Sustainable Food Sources for Locals (Bay-Area)

Hey Bay Area Peeps!

After writing my blog post Living a More Sustainable Life; 5 Simple Choices I Make I realised that it might be useful to compose a small list of food resources that I am positive about. These are all local and accessible to anyone in the Bay who wants to make more sustainable and healthy choices but may feel disconnected or stuck.

Check ’em out:

*At this time my aim is not to shock or disturb anyone with imagery or facts about the maltreatment of animals or climate change stats. Rather I want to reiterate the importance of making informed choices about the food that you are putting into your body, both for your own health and with consideration of the planet and animals involved in the cycle of food.*

1. Straus Family Creamery 

Straus is a family-run business, with dairies and a creamery located in the Marin County area. It promises to produce organic, minimally processed dairy products. The pasture is made up of 500 acres of land for the animals. The cows are never treated with antibiotics or hormones, and are kept in a ‘closed herd’ in order to prevent infections. Their diet consists of grasses, silage, hay, and feeds that are 100% certificate organic & Verified Non GMO. The creamery’s electricity is powered using the cows’ manure and a methane digester. The majority of the wastewater is re-used to power the digester and to irrigate the land.

On top of that, Straus milk and creams are sold in glass bottles which can and should be returned to the place of purchase for re-use! The rest of their products seem to be packaged in recyclable and/or re-usable plastic and card packaging.

You can find Straus products at Monterey Market & Berkeley Bowl (see below) and hopefully a number of other markets! Leave a comment if you’ve found them in other places which are more mainstream.

As a vegetarian, who enjoys dairy too much to try to go vegan, I cannot recommend this business higher as a high quality, sustainable, ethical source for dairy products!

2. Judy’s Family Farm

Judy’s was the first certified organic egg producer in California, along with being an original cage-free farm. It is also located in Marin County. The chickens are raised from babies and well cared for during their growth. The barns are open-sided with curtains, and allows natural light to enter the space. The chickens are given 100% organic feed. The eggs are hand collected and are cleaned with ozone rinse (made up of oxygen and water) which is environmentally friendly and unharmful to consume.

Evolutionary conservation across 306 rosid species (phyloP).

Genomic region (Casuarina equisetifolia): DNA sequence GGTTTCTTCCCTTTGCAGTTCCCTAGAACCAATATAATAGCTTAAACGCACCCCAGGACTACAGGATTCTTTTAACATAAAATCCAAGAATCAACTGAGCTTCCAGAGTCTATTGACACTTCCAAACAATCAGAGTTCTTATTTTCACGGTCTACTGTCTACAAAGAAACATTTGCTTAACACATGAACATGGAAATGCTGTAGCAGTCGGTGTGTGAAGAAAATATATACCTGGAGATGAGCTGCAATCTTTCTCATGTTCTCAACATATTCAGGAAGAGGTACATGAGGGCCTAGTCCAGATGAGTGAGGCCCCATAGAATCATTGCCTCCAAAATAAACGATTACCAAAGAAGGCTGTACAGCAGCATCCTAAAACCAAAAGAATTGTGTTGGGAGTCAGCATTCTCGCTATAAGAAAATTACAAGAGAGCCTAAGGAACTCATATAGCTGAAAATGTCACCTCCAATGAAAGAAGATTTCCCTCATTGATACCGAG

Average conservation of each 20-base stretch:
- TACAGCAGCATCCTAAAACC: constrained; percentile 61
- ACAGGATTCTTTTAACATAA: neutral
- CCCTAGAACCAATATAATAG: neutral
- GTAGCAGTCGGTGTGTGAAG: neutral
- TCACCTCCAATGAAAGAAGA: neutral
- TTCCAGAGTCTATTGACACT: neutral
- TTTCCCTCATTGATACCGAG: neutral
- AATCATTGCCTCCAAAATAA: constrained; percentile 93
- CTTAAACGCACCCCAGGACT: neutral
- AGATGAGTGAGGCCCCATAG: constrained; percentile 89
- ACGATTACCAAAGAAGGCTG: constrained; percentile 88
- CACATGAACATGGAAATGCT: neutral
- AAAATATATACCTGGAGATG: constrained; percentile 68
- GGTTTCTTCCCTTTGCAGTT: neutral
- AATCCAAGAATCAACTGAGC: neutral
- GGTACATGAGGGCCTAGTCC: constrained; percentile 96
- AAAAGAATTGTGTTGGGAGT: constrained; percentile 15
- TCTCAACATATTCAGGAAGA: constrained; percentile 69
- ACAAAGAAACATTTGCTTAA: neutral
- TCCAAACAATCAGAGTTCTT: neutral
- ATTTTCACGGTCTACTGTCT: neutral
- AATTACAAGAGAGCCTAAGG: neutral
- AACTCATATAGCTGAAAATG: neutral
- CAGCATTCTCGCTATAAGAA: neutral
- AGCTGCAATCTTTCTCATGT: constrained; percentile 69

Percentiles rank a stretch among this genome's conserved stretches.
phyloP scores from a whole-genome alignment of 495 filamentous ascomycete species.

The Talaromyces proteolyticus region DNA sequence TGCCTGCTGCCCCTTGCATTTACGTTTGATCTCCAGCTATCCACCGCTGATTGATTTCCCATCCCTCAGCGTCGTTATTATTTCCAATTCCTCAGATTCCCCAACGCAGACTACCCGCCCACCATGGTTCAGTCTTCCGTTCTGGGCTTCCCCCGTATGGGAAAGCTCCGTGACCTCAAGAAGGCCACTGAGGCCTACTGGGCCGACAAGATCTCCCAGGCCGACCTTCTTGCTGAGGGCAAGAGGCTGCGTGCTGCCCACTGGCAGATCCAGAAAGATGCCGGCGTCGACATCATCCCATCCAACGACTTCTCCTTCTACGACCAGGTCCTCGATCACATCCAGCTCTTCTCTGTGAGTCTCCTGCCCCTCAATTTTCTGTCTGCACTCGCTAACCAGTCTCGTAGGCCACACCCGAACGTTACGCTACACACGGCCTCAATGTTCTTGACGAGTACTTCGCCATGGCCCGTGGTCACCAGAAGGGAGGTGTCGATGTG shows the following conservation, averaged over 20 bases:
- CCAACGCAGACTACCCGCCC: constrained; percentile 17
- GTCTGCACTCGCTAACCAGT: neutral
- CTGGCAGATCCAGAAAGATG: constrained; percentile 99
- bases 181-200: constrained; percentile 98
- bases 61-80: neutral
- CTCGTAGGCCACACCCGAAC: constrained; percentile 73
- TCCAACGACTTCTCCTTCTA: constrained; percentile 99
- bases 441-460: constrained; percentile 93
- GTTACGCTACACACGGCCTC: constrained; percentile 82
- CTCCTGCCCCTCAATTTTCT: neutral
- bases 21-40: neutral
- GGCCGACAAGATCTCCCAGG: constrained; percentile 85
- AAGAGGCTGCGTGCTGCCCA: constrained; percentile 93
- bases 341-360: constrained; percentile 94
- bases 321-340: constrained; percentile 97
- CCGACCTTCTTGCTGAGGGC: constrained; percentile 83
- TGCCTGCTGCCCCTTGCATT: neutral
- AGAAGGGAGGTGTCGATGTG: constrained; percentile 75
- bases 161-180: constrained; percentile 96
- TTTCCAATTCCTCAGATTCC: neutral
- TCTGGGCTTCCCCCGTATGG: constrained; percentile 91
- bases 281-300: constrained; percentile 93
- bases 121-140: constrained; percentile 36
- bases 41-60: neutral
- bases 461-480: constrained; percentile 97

Other local farmers are able to use some of the land to grow vegetables, with no herbicides or pesticides used. It’s truly a family and community run farm, so purchasing these eggs are not only better for your body but also support the local community!

3. Monterey Market

Monterey Market is a “village-based” market where all fruits and veggies are loose. There are optional plastic bags available (in the place of pre-packaged produce) which I’ve collected and like to re-use, or choose not to use at all. They offer a lot of produce choices sourced from California (along with some Internationally) – this is great because it gives you the option to make choices that have spent less time/money/energy being shipped. You can also collect grains, dried fruits, sweets, flour, nuts, etc. by weight from large buckets – re-use your bags to collect them and you are reducing waste of repeated packaging that you’d find in normal supermarkets!

4. Berkeley Bowl Marketplace 

Berkeley Bowl is an independent local supermarket. It makes efforts to source high quality produces and other foods. You can buy a range of bulk foods there, without the unnecessary and wasteful packaging found in regularly buying small amounts in larger supermarkets. There is a health and beauty department which offers natural products. There is also a pharmacy which holds homeopathic remedies, vitamins, herbal formulas, etc. It’s a bit pricey, but overall it is an excellent place for sourcing more sustainable, healthy and ethical products than your typical grocery chain!

5. Ecology Center Farmer’s Markets

The Ecology Center Farmer’s markets source California-grown produce and farm-processed foods. All of these markets are zero-waste zones – this means that waste is either composted or recycled, and the production of waste is minimal from the start. People are encouraged to bring their own cotton bags to take produce home in, and compostable bags are sold for 25 cents each. All packaging and utensils used are also compostable.

In addition to this, farmers will accept WIC and EBT as part of the CalFresh Programme. Attending a farmer’s market is a great way to directly interact with your local farmers and pick up some yummy, healthy products whose source you are 100% sure of.


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